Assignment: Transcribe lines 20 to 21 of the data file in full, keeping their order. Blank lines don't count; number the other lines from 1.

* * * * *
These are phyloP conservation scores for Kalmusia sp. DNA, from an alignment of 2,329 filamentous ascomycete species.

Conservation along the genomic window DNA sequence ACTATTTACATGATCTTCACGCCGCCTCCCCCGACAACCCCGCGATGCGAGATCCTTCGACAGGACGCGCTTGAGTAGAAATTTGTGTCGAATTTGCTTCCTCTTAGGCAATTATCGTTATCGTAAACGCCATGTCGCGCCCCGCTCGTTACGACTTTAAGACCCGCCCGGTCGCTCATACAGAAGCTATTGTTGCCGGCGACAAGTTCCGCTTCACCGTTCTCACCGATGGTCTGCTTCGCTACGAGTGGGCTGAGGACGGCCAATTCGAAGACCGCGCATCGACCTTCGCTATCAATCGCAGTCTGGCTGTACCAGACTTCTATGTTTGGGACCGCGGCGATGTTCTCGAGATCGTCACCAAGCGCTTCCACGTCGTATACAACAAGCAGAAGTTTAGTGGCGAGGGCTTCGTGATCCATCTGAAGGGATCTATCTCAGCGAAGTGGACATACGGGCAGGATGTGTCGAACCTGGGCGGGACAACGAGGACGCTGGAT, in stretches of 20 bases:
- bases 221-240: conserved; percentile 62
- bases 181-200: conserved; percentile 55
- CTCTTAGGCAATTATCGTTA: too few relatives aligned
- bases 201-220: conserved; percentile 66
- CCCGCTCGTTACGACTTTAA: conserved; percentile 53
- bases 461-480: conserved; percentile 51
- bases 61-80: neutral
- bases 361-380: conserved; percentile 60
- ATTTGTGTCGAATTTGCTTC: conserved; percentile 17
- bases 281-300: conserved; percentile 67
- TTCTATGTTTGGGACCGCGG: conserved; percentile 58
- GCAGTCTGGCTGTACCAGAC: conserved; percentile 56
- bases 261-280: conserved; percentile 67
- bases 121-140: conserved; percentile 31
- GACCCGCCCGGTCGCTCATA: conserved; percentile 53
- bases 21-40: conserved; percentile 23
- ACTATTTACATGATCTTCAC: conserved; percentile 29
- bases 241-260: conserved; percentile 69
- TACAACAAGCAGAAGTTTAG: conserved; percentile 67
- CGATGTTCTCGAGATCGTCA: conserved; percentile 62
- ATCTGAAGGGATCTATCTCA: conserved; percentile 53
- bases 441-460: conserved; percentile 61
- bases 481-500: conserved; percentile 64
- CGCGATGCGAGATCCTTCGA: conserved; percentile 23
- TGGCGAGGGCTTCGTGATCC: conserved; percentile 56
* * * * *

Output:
- bases 241-260: conserved; percentile 69
- TACAACAAGCAGAAGTTTAG: conserved; percentile 67